PDA

View Full Version : Caudal Fossa Volume in Cavaliers and Other Breeds



RodRussell
5th April 2009, 09:08 PM
I found a new CM/SM research article, just published this month. It included 40 Cavaliers, all with CM (that was intended) and 14 of them also with SM. It focused on the "volumes of cranial cavities in Cavalier King Charles Spaniels with Chiari-like malformation" and compared them to volumes of cranial cavities in "other brachycephalic" dogs.

The conclusion: "Results of this study suggested that descent of the cerebellum into the foramen magnum and the presence of syringohydromyelia in CKCSs are not necessarily associated with a volume reduction in the [caudal fossa] of the skull."

The abstract of this article is pasted at the end of this post. This conclusion may differ from an article published last month, with concluded: "CKCSs had a shallower caudal cranial fossa and abnormalities of the occipital bone, compared with those of mesaticephalic dogs. These changes were more severe in CKCSs with syringomyelia." That article obviously compared the Cavalier with mesaticephalic dogs, rather than brachycephalic dogs.

Here is the abstract of the April article:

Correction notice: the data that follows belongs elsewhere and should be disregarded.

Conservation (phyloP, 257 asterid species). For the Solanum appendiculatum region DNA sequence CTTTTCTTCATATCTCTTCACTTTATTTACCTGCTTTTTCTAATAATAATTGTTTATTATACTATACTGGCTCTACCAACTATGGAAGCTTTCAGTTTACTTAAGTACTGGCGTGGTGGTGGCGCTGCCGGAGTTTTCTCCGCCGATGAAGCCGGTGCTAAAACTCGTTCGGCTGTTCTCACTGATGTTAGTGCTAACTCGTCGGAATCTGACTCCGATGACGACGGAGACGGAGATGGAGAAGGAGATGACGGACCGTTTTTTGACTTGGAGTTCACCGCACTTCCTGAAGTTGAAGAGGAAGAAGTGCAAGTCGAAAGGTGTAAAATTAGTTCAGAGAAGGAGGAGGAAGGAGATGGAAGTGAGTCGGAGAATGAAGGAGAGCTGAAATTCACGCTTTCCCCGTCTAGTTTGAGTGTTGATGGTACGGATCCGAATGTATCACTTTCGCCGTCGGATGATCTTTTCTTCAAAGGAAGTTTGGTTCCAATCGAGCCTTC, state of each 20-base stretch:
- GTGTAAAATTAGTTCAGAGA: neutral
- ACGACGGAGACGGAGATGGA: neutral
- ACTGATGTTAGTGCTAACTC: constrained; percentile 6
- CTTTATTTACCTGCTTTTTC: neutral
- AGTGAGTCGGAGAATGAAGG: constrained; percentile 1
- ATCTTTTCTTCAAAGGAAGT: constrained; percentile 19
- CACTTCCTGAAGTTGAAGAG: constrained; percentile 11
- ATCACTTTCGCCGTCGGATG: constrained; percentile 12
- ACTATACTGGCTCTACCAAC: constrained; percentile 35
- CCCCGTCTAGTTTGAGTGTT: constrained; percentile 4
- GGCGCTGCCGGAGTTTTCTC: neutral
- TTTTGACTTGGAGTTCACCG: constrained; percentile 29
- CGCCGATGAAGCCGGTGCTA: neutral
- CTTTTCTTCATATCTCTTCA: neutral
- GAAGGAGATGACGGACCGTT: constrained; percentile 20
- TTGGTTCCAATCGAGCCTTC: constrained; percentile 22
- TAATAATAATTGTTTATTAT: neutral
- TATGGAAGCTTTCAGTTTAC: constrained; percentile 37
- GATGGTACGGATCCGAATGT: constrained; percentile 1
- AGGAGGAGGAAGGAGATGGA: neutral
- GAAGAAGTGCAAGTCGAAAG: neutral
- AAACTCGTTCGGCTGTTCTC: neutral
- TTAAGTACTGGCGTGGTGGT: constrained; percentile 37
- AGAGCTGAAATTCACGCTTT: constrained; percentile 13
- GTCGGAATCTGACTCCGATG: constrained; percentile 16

Evaluation of the volumes of cranial cavities in Cavalier King Charles Spaniels with Chiari-like malformation and other brachycephalic dogs as measured via computed tomography. Schmidt MJ, Biel M, Klumpp S, Schneider M, Kramer M. Am J Vet Res. 2009 Apr;70(4):508-12. Quote: "Objective-To measure the absolute and relative volumes of cranial vaults of Cavalier King Charles Spaniels (CKCSs) and other brachycephalic dogs for the purpose of evaluating a possible association between the volume of the caudal fossa (fossa caudalis cerebri; CF) and existence of Chiari-like malformation (CLM) and syringohydromyelia in CKCSs. Animals-40 CKCSs and 25 brachycephalic dogs. Procedures-The intracranial vault of all dogs was evaluated via computed tomography followed by magnetic resonance imaging. Volumes of the CF and the rostral and medial fossa (fossa rostralis et medialis cerebri) were determined. The ratio of the absolute volumes was calculated as the volume index (VI). Results-All CKCSs had cranial characteristics consistent with CLM. There were no significant differences between CKCSs and brachycephalic dogs with respect to the VI and absolute volumes of the CF and rostral and medial fossas. The CKCSs without syringohydromyelia (n = 26) had a median VI of 0.1842, and CKCSs with syringohydromyelia (14) had a median VI of 0.1805. The median VI of other brachycephalic dogs was 0.1864. The VI did not differ among these 3 groups. Conclusions and Clinical Relevance-Results of this study suggested that descent of the cerebellum into the foramen magnum and the presence of syringohydromyelia in CKCSs are not necessarily associated with a volume reduction in the CF of the skull."